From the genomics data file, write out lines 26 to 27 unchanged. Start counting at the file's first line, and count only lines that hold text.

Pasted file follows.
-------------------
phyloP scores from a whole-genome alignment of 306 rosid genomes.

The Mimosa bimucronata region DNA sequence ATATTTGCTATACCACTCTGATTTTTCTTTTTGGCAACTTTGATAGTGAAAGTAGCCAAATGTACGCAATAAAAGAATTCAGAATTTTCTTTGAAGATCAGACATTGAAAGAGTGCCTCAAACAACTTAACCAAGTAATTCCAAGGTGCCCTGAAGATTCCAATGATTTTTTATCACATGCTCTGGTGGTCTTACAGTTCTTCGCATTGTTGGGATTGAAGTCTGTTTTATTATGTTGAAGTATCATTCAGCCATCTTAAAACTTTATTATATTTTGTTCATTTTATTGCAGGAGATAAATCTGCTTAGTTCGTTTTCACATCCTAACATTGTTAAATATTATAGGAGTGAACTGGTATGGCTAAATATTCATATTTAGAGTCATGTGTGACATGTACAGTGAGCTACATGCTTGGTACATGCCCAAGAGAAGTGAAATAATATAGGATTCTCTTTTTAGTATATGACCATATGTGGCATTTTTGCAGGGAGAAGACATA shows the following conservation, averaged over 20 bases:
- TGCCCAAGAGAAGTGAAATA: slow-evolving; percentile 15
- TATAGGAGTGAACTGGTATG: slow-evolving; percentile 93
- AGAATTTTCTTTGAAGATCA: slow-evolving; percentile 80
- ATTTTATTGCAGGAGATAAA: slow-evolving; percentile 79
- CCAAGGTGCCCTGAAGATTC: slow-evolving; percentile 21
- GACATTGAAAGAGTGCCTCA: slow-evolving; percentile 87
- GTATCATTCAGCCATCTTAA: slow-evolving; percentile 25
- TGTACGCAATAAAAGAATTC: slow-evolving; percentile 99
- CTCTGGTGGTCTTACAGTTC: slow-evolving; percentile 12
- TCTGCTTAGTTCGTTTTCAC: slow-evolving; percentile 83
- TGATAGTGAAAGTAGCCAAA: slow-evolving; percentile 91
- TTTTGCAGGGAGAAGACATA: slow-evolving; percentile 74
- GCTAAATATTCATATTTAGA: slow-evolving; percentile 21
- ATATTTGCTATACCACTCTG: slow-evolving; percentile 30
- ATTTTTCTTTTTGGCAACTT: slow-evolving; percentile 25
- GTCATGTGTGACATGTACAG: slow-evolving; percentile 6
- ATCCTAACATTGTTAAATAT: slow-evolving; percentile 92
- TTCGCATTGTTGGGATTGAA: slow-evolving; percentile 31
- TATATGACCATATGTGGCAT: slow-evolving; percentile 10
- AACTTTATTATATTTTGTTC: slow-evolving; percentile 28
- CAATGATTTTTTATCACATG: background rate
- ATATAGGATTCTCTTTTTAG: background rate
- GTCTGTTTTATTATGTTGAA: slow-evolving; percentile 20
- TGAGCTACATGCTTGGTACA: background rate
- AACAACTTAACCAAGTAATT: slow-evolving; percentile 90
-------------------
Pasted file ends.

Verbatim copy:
- TGAGCTACATGCTTGGTACA: background rate
- AACAACTTAACCAAGTAATT: slow-evolving; percentile 90